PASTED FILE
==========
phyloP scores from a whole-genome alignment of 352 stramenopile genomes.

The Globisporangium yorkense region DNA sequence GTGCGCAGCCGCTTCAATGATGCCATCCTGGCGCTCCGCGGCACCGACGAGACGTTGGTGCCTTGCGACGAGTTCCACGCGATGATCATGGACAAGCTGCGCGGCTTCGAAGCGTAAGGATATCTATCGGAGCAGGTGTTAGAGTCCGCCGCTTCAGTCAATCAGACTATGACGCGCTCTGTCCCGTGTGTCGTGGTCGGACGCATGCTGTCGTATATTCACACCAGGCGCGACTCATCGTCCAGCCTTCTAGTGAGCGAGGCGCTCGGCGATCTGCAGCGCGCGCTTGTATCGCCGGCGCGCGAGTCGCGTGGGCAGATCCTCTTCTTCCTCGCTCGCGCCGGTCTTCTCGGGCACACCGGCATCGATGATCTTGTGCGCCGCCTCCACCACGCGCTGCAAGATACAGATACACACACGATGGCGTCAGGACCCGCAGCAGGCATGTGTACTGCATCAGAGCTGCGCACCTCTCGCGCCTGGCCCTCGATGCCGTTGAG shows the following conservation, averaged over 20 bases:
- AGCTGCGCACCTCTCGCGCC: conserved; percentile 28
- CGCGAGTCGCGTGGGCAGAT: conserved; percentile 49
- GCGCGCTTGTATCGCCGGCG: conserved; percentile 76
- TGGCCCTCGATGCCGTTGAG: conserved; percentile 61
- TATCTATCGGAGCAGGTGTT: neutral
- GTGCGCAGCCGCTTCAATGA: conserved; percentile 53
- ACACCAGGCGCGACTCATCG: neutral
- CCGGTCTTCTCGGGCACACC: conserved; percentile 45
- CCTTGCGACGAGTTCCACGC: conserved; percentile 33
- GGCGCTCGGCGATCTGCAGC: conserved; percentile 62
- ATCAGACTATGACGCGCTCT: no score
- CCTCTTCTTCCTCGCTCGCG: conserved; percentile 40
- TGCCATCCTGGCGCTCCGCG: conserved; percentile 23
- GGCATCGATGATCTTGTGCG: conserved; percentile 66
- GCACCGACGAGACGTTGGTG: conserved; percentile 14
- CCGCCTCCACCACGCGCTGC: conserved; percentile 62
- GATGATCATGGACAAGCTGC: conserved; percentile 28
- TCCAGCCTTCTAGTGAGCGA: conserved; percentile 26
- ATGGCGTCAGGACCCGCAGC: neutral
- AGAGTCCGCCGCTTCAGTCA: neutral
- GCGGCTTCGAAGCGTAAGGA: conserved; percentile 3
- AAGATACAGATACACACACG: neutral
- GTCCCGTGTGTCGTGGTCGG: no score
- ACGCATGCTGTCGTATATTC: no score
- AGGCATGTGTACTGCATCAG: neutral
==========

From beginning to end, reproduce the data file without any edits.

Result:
phyloP scores from a whole-genome alignment of 352 stramenopile genomes.

The Globisporangium yorkense region DNA sequence GTGCGCAGCCGCTTCAATGATGCCATCCTGGCGCTCCGCGGCACCGACGAGACGTTGGTGCCTTGCGACGAGTTCCACGCGATGATCATGGACAAGCTGCGCGGCTTCGAAGCGTAAGGATATCTATCGGAGCAGGTGTTAGAGTCCGCCGCTTCAGTCAATCAGACTATGACGCGCTCTGTCCCGTGTGTCGTGGTCGGACGCATGCTGTCGTATATTCACACCAGGCGCGACTCATCGTCCAGCCTTCTAGTGAGCGAGGCGCTCGGCGATCTGCAGCGCGCGCTTGTATCGCCGGCGCGCGAGTCGCGTGGGCAGATCCTCTTCTTCCTCGCTCGCGCCGGTCTTCTCGGGCACACCGGCATCGATGATCTTGTGCGCCGCCTCCACCACGCGCTGCAAGATACAGATACACACACGATGGCGTCAGGACCCGCAGCAGGCATGTGTACTGCATCAGAGCTGCGCACCTCTCGCGCCTGGCCCTCGATGCCGTTGAG shows the following conservation, averaged over 20 bases:
- AGCTGCGCACCTCTCGCGCC: conserved; percentile 28
- CGCGAGTCGCGTGGGCAGAT: conserved; percentile 49
- GCGCGCTTGTATCGCCGGCG: conserved; percentile 76
- TGGCCCTCGATGCCGTTGAG: conserved; percentile 61
- TATCTATCGGAGCAGGTGTT: neutral
- GTGCGCAGCCGCTTCAATGA: conserved; percentile 53
- ACACCAGGCGCGACTCATCG: neutral
- CCGGTCTTCTCGGGCACACC: conserved; percentile 45
- CCTTGCGACGAGTTCCACGC: conserved; percentile 33
- GGCGCTCGGCGATCTGCAGC: conserved; percentile 62
- ATCAGACTATGACGCGCTCT: no score
- CCTCTTCTTCCTCGCTCGCG: conserved; percentile 40
- TGCCATCCTGGCGCTCCGCG: conserved; percentile 23
- GGCATCGATGATCTTGTGCG: conserved; percentile 66
- GCACCGACGAGACGTTGGTG: conserved; percentile 14
- CCGCCTCCACCACGCGCTGC: conserved; percentile 62
- GATGATCATGGACAAGCTGC: conserved; percentile 28
- TCCAGCCTTCTAGTGAGCGA: conserved; percentile 26
- ATGGCGTCAGGACCCGCAGC: neutral
- AGAGTCCGCCGCTTCAGTCA: neutral
- GCGGCTTCGAAGCGTAAGGA: conserved; percentile 3
- AAGATACAGATACACACACG: neutral
- GTCCCGTGTGTCGTGGTCGG: no score
- ACGCATGCTGTCGTATATTC: no score
- AGGCATGTGTACTGCATCAG: neutral